Everyone knows his name- his scholarship- and his significance. He was born on the 12th of July in 1906. He died several years ago, on 17 February 1998. And he is still worth reading and knowing.
A book recently published of his writings is discussed here and here. When I was a lowly grad student I corresponded with Professor Käsemann and after his death uploaded a photo of his letter to me. And, by the way, no part of that letter or the photo of the letter may be published without my express written permission (as it resides at present, along with other Käsemann correspondence, at Pitts Library, Emory University).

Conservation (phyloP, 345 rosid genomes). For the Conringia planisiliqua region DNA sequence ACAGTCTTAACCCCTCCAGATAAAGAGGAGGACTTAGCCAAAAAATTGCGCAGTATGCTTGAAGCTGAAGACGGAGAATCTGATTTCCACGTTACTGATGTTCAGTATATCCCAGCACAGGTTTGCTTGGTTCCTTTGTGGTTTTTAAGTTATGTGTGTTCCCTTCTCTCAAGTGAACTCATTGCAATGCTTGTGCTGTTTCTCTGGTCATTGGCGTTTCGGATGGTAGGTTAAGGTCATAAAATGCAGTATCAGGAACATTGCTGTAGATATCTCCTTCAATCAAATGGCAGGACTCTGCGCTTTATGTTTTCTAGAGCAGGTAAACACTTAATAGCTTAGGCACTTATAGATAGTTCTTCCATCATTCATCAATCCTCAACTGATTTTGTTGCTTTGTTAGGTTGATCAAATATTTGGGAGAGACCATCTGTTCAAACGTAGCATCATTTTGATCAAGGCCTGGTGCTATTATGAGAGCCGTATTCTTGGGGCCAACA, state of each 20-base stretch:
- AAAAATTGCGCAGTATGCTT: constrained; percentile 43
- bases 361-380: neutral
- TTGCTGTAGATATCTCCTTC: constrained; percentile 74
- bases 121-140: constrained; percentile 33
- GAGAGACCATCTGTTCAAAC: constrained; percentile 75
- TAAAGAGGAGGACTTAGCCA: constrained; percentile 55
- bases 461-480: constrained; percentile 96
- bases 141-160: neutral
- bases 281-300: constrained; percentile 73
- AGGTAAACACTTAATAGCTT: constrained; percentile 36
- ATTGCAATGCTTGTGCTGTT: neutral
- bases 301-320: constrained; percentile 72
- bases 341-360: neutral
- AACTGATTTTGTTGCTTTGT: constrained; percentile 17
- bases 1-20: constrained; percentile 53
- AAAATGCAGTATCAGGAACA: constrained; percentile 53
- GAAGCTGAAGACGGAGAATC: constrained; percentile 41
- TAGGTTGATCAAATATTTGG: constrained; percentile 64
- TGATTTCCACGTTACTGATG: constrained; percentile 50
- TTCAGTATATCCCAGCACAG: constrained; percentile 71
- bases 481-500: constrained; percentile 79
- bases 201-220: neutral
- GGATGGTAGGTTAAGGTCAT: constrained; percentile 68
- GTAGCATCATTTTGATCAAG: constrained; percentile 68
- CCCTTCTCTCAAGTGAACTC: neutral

His work will, I think, continue to be very influential because he had something that most academics don’t today: a deep and abiding faith and piety. Like his teacher, Rudolf Bultmann, he was a committed Christian and a committed exegete. The text mattered to him because his faith mattered to him. And while the rabid and ridiculous atheists may see that as a detriment to scholarship, such is hardly the case at all. Involvement deepens engagement, it doesn’t hinder it.
Lest we forget…